Time to Successful Recanalization and Procedural Time

The research conducted by Simons et al. [38] (2015) investigated the connection between the time from stroke onset to successful recanalization (onset-to-recanalization time) and procedural time based on erythrocyte and fibrin dominance in thrombi. The thrombus was categorized as erythrocyte-dominant (erythrocyte>fibrin), equally dominant (erythrocyte=fibrin), or fibrin-dominant (erythrocyte<fibrin). The procedural time was significantly longer for equally dominant thrombi (70.3 minutes), and no relationship was observed between any type of thrombus and onset-to-recanalization or procedural time.

According to Sporns et al. [31] (2017), there was a significant correlation between fibrin composition of the thrombus and procedural time (r=0.484; P<0.001), while erythrocyte composition of the thrombus was inversely correlated with procedural time (r=0.491, P<0.001). Maekawa et al. [34] (2018) analyzed time profiles according to thrombus composition and found that procedural (24.5 vs. 44.0 minutes; P<0.010) and door-to-recanalization (86.5 vs. 110.0 minutes; P=0.040) times were significantly shorter in patients with erythrocyte-rich thrombi. Shimizu et al. [33] (2022) also observed that puncture-to-recanalization time was significantly shorter for erythrocyte-rich thrombi (45.0 vs. 75.0 minutes; P=0.007). However, in that study, the puncture-to-recanalization time was not significantly longer for platelet-rich thrombi (71.0 vs. 53.0 minutes; P=0.160). Delvoye et al. [30] (2022) showed that a higher platelet composition is associated with a longer procedural time. In a meta-analysis of 5 related studies, higher erythrocyte composition was associated with shorter procedural time with a mean difference of procedural time 13.2 minutes (95% CI, 1.3–25.1; P=0.037) [32].

Secondary Embolism

Thrombus fragmentation is a key observation derived from its mechanical properties and is the most direct indicator of thrombus fragility. This phenomenon can have negative effects on endovascular outcomes by causing downstream occlusion through secondary embolisms. This is a common occurrence during thrombectomy. In the research field, secondary embolism is defined as any occlusion that occurs distal to the original occlusion site after thrombectomy attempts [39].

The relationship between thrombus composition and secondary embolism remains debatable. For 54 patients, Ye et al. [40] (2020) found that patients with secondary embolism had a higher erythrocyte composition (42.9% vs. 26.8%; P=0.045), but this was not statistically significant when comparing dichotomized values (erythrocyte-rich or not; 63.2% vs. 42.9%; P=0.154) or in multivariable analysis (aOR, 35.4; 95% CI, 0.73–1,718.99; P=0.072). Other thrombus compositions, such as fibrin (33.6% vs. 40.2%; P=0.273) and platelets (16.2% vs. 22.4%; P=0.130), were not significantly different between patients with and without secondary embolism. In contrast, from a study of 180 patients, Sporns et al. [31] (2017) reported that secondary embolism was associated with lower erythrocyte (10.0% vs. 35.0%; P<0.001) and higher fibrin (80.0% vs. 55.0%; P<0.001) levels. This finding appears to contradict the results of in vitro studies, which showed that erythrocyte-rich thrombi are less stiff and more deformable, potentially resulting in less fragmentation.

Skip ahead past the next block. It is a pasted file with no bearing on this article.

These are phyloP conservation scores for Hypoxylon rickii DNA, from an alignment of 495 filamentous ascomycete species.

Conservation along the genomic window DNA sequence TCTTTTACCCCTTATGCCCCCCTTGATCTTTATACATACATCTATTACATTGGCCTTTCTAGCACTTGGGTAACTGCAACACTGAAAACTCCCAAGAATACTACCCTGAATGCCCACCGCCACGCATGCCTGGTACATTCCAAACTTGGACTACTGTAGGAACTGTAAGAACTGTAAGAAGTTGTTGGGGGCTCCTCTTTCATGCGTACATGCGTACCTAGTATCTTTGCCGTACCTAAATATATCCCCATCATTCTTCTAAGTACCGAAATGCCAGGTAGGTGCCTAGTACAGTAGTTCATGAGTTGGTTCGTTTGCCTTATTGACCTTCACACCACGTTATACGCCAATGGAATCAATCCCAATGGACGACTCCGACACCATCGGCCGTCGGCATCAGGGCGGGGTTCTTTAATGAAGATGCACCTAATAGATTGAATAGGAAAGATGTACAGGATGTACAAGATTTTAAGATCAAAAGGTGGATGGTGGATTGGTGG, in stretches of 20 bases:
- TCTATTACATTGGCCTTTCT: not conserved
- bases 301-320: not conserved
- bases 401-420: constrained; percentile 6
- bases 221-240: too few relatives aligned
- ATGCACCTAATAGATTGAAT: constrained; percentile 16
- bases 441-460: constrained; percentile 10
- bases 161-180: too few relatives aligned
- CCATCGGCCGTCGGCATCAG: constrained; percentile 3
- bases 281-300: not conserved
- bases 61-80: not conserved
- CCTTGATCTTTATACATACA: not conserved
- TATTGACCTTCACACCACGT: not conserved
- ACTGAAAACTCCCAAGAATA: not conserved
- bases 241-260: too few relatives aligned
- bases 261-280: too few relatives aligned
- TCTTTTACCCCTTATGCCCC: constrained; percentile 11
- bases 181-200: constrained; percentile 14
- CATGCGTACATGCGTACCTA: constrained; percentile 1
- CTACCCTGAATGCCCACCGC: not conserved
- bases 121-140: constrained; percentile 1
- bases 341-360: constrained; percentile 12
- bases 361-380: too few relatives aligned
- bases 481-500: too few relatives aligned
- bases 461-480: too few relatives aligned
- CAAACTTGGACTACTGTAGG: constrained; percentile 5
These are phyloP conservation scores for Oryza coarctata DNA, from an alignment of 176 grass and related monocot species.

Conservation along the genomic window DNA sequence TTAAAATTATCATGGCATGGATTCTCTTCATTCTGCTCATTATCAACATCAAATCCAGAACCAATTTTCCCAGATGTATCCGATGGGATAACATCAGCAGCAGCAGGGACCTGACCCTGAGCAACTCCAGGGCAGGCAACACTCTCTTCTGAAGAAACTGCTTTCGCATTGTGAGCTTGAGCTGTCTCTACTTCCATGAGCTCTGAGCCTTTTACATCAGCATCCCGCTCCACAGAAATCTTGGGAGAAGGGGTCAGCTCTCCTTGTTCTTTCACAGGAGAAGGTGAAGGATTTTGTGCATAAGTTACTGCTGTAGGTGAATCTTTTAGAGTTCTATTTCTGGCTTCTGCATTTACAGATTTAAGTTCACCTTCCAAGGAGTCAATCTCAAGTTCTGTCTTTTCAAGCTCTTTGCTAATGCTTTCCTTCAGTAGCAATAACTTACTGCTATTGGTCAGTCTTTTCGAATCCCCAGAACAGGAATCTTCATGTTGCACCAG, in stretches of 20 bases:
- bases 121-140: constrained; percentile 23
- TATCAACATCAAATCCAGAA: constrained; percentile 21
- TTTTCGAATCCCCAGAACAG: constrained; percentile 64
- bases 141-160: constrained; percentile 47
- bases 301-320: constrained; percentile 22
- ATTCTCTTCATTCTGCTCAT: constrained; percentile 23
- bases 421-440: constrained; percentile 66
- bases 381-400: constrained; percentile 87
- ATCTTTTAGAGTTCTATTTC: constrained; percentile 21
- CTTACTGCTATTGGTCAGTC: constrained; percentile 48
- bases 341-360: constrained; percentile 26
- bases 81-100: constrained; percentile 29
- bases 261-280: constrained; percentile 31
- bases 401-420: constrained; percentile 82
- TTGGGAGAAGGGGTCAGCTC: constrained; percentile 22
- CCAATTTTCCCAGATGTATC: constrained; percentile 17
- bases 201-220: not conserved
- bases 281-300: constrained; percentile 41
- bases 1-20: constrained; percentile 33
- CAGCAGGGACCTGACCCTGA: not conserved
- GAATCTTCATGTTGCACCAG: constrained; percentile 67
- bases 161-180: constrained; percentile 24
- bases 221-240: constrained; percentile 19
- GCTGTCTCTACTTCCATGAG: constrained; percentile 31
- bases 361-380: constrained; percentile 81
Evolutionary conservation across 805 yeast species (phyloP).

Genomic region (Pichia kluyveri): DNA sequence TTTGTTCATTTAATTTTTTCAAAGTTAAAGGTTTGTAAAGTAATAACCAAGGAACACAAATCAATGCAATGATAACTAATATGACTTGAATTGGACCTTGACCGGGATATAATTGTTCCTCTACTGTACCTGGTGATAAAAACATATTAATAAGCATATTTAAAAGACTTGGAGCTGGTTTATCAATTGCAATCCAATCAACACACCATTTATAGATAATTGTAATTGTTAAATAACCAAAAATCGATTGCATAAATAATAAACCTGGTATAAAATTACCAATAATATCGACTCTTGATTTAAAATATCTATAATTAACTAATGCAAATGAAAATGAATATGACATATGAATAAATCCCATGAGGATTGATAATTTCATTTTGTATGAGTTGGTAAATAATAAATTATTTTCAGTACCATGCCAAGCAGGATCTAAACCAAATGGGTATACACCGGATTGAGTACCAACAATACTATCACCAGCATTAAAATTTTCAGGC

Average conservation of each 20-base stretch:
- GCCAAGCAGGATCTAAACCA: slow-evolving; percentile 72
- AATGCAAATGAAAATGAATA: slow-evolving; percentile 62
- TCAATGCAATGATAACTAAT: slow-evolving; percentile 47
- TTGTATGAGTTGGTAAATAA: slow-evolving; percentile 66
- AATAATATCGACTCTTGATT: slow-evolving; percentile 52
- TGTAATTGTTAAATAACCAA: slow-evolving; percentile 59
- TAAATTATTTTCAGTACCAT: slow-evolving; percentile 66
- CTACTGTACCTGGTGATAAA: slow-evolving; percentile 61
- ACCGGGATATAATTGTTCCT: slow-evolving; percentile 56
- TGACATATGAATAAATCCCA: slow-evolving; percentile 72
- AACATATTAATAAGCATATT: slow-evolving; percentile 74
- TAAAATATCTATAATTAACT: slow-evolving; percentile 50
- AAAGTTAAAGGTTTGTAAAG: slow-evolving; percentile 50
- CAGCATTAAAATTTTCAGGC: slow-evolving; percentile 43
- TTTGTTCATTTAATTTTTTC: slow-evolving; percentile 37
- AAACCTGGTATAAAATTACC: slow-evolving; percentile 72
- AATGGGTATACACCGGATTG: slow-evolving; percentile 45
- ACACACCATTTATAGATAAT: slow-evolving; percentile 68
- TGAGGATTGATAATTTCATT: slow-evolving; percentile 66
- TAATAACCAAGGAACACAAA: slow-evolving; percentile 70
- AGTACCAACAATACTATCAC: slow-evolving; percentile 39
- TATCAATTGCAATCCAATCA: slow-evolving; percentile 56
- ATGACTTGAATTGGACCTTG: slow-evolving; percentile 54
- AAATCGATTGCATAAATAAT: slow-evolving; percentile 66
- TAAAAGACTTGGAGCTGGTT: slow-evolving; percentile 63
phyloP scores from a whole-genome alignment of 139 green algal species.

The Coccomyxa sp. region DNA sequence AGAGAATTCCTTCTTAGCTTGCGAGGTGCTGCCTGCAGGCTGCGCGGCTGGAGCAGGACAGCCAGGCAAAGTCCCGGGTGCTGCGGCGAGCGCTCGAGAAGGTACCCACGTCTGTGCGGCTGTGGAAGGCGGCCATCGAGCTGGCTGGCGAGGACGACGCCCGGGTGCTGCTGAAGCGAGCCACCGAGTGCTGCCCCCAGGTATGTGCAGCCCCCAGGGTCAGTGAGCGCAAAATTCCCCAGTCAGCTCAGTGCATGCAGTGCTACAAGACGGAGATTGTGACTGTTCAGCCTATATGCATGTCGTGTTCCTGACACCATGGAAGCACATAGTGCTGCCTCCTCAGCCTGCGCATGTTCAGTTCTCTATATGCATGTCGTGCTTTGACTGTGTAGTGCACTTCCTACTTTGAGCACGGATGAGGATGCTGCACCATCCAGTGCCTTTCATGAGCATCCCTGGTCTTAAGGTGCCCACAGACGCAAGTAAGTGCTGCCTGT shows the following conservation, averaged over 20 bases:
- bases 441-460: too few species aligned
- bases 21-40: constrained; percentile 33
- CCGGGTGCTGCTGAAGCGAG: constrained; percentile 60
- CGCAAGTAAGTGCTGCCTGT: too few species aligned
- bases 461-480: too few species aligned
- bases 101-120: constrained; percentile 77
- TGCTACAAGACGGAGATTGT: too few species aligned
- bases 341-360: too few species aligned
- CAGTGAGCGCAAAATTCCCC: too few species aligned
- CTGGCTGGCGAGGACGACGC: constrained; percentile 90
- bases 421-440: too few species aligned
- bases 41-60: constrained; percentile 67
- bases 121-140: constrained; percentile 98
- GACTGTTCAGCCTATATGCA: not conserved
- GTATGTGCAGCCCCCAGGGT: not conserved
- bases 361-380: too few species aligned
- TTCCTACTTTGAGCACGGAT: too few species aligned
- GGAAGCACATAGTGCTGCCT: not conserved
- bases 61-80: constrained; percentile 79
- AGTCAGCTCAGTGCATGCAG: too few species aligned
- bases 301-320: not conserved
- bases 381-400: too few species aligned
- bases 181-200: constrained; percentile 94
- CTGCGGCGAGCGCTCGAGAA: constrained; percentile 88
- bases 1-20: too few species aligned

Thrombus migration is a noteworthy clinical observation that likely indicates fragility or other mechanical properties of the thrombus. This suggests that if thrombus migration is caused by spontaneous fragmentation, the thrombus may have a histological background similar to that of fragile thrombi. Thrombus migration can be directly detected by comparing pre-procedural images with procedural angiography. If the thrombus’s location on the preprocedural computed tomography angiography has moved to a more distal position on the first procedural angiography, it can be considered a migrated thrombus [41].

A study conducted by Maegerlein et al. [41] (2018) revealed that the composition of erythrocytes and fibrin/platelets did not differ between patients with and without thrombus migration in the middle cerebral artery occlusion (41% vs. 37% for erythrocytes, P=0.230; 54% vs. 57% for fibrin/platelets, P=0.240). However, upon further analysis, the researchers found that erythrocyte-rich thrombi (>60% erythrocyte composition) were more prevalent in the thrombus migration group (36.4% vs. 5.7%, P=0.003). This finding was consistent with the results reported by Sporns et al. [42,43] (2019 and 2021), who also observed higher erythrocyte composition (50.0% vs. 26.0%, P<0.001) and lower fibrin composition (43.5% vs. 62.0%, P<0.001) in thrombi with migration. Moreover, higher erythrocyte composition was found to be an independent factor for thrombus migration (aOR, 1.03; 95% CI, 1.02–1.05; P<0.001).